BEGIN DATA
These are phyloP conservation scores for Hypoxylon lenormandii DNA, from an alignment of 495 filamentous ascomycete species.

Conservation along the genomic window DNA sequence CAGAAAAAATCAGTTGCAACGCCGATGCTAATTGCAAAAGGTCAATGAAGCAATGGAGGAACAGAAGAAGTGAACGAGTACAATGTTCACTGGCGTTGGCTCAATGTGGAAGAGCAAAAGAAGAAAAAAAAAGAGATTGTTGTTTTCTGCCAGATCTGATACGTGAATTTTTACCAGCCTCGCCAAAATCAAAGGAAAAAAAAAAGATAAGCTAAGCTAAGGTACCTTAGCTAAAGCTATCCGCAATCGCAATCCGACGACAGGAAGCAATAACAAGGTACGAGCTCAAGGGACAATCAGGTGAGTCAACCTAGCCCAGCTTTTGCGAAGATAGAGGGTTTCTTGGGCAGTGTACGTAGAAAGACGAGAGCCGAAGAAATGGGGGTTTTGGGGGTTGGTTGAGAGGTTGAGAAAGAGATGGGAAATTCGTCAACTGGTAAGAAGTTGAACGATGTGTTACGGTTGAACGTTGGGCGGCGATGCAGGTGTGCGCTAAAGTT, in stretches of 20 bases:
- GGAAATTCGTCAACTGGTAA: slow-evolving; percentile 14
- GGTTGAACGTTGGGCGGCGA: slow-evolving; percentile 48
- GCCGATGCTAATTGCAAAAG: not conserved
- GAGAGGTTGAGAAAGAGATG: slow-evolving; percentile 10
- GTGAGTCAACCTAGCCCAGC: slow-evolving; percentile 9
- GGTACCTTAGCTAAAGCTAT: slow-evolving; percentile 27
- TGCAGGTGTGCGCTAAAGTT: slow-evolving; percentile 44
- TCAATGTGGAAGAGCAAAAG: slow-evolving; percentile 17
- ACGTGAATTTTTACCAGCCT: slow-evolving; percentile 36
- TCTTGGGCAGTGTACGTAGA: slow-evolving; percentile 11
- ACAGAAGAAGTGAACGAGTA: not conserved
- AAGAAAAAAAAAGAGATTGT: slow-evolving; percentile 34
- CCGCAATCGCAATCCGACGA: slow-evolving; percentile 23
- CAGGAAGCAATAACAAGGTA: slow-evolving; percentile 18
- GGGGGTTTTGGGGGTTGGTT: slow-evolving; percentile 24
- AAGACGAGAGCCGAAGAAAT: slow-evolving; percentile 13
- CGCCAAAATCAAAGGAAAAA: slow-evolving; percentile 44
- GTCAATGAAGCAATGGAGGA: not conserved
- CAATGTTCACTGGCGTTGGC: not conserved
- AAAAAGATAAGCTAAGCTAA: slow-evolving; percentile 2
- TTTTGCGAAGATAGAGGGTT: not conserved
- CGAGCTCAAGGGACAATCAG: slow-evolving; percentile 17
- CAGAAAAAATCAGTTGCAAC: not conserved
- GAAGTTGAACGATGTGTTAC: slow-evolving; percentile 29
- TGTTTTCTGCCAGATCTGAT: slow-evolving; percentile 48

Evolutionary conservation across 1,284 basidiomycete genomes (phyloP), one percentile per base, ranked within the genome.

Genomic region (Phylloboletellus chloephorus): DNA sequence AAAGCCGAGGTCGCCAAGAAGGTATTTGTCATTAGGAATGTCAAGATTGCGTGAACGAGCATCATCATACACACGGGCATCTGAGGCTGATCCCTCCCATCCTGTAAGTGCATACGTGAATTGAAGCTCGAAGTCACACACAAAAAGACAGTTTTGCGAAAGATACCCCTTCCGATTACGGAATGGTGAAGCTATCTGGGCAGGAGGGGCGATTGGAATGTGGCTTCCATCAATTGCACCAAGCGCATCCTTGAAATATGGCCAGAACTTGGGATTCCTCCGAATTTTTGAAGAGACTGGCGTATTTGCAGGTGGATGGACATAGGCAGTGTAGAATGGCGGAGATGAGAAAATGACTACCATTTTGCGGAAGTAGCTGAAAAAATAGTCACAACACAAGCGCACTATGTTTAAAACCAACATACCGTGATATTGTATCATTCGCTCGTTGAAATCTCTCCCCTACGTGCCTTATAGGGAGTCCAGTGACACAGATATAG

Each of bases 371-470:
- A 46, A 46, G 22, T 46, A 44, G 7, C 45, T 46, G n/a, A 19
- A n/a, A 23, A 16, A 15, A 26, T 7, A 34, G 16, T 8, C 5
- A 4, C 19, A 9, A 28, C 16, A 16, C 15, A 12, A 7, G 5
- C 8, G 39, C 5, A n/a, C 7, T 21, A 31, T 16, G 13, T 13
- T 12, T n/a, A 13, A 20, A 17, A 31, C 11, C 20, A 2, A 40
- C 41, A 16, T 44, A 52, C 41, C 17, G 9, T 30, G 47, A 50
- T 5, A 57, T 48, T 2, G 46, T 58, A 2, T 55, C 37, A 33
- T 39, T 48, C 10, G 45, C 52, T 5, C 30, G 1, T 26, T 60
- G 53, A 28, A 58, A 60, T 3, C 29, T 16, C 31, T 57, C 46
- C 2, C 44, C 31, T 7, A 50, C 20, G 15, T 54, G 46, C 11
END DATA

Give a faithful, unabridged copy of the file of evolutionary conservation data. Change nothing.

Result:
These are phyloP conservation scores for Hypoxylon lenormandii DNA, from an alignment of 495 filamentous ascomycete species.

Conservation along the genomic window DNA sequence CAGAAAAAATCAGTTGCAACGCCGATGCTAATTGCAAAAGGTCAATGAAGCAATGGAGGAACAGAAGAAGTGAACGAGTACAATGTTCACTGGCGTTGGCTCAATGTGGAAGAGCAAAAGAAGAAAAAAAAAGAGATTGTTGTTTTCTGCCAGATCTGATACGTGAATTTTTACCAGCCTCGCCAAAATCAAAGGAAAAAAAAAAGATAAGCTAAGCTAAGGTACCTTAGCTAAAGCTATCCGCAATCGCAATCCGACGACAGGAAGCAATAACAAGGTACGAGCTCAAGGGACAATCAGGTGAGTCAACCTAGCCCAGCTTTTGCGAAGATAGAGGGTTTCTTGGGCAGTGTACGTAGAAAGACGAGAGCCGAAGAAATGGGGGTTTTGGGGGTTGGTTGAGAGGTTGAGAAAGAGATGGGAAATTCGTCAACTGGTAAGAAGTTGAACGATGTGTTACGGTTGAACGTTGGGCGGCGATGCAGGTGTGCGCTAAAGTT, in stretches of 20 bases:
- GGAAATTCGTCAACTGGTAA: slow-evolving; percentile 14
- GGTTGAACGTTGGGCGGCGA: slow-evolving; percentile 48
- GCCGATGCTAATTGCAAAAG: not conserved
- GAGAGGTTGAGAAAGAGATG: slow-evolving; percentile 10
- GTGAGTCAACCTAGCCCAGC: slow-evolving; percentile 9
- GGTACCTTAGCTAAAGCTAT: slow-evolving; percentile 27
- TGCAGGTGTGCGCTAAAGTT: slow-evolving; percentile 44
- TCAATGTGGAAGAGCAAAAG: slow-evolving; percentile 17
- ACGTGAATTTTTACCAGCCT: slow-evolving; percentile 36
- TCTTGGGCAGTGTACGTAGA: slow-evolving; percentile 11
- ACAGAAGAAGTGAACGAGTA: not conserved
- AAGAAAAAAAAAGAGATTGT: slow-evolving; percentile 34
- CCGCAATCGCAATCCGACGA: slow-evolving; percentile 23
- CAGGAAGCAATAACAAGGTA: slow-evolving; percentile 18
- GGGGGTTTTGGGGGTTGGTT: slow-evolving; percentile 24
- AAGACGAGAGCCGAAGAAAT: slow-evolving; percentile 13
- CGCCAAAATCAAAGGAAAAA: slow-evolving; percentile 44
- GTCAATGAAGCAATGGAGGA: not conserved
- CAATGTTCACTGGCGTTGGC: not conserved
- AAAAAGATAAGCTAAGCTAA: slow-evolving; percentile 2
- TTTTGCGAAGATAGAGGGTT: not conserved
- CGAGCTCAAGGGACAATCAG: slow-evolving; percentile 17
- CAGAAAAAATCAGTTGCAAC: not conserved
- GAAGTTGAACGATGTGTTAC: slow-evolving; percentile 29
- TGTTTTCTGCCAGATCTGAT: slow-evolving; percentile 48

Evolutionary conservation across 1,284 basidiomycete genomes (phyloP), one percentile per base, ranked within the genome.

Genomic region (Phylloboletellus chloephorus): DNA sequence AAAGCCGAGGTCGCCAAGAAGGTATTTGTCATTAGGAATGTCAAGATTGCGTGAACGAGCATCATCATACACACGGGCATCTGAGGCTGATCCCTCCCATCCTGTAAGTGCATACGTGAATTGAAGCTCGAAGTCACACACAAAAAGACAGTTTTGCGAAAGATACCCCTTCCGATTACGGAATGGTGAAGCTATCTGGGCAGGAGGGGCGATTGGAATGTGGCTTCCATCAATTGCACCAAGCGCATCCTTGAAATATGGCCAGAACTTGGGATTCCTCCGAATTTTTGAAGAGACTGGCGTATTTGCAGGTGGATGGACATAGGCAGTGTAGAATGGCGGAGATGAGAAAATGACTACCATTTTGCGGAAGTAGCTGAAAAAATAGTCACAACACAAGCGCACTATGTTTAAAACCAACATACCGTGATATTGTATCATTCGCTCGTTGAAATCTCTCCCCTACGTGCCTTATAGGGAGTCCAGTGACACAGATATAG

Each of bases 371-470:
- A 46, A 46, G 22, T 46, A 44, G 7, C 45, T 46, G n/a, A 19
- A n/a, A 23, A 16, A 15, A 26, T 7, A 34, G 16, T 8, C 5
- A 4, C 19, A 9, A 28, C 16, A 16, C 15, A 12, A 7, G 5
- C 8, G 39, C 5, A n/a, C 7, T 21, A 31, T 16, G 13, T 13
- T 12, T n/a, A 13, A 20, A 17, A 31, C 11, C 20, A 2, A 40
- C 41, A 16, T 44, A 52, C 41, C 17, G 9, T 30, G 47, A 50
- T 5, A 57, T 48, T 2, G 46, T 58, A 2, T 55, C 37, A 33
- T 39, T 48, C 10, G 45, C 52, T 5, C 30, G 1, T 26, T 60
- G 53, A 28, A 58, A 60, T 3, C 29, T 16, C 31, T 57, C 46
- C 2, C 44, C 31, T 7, A 50, C 20, G 15, T 54, G 46, C 11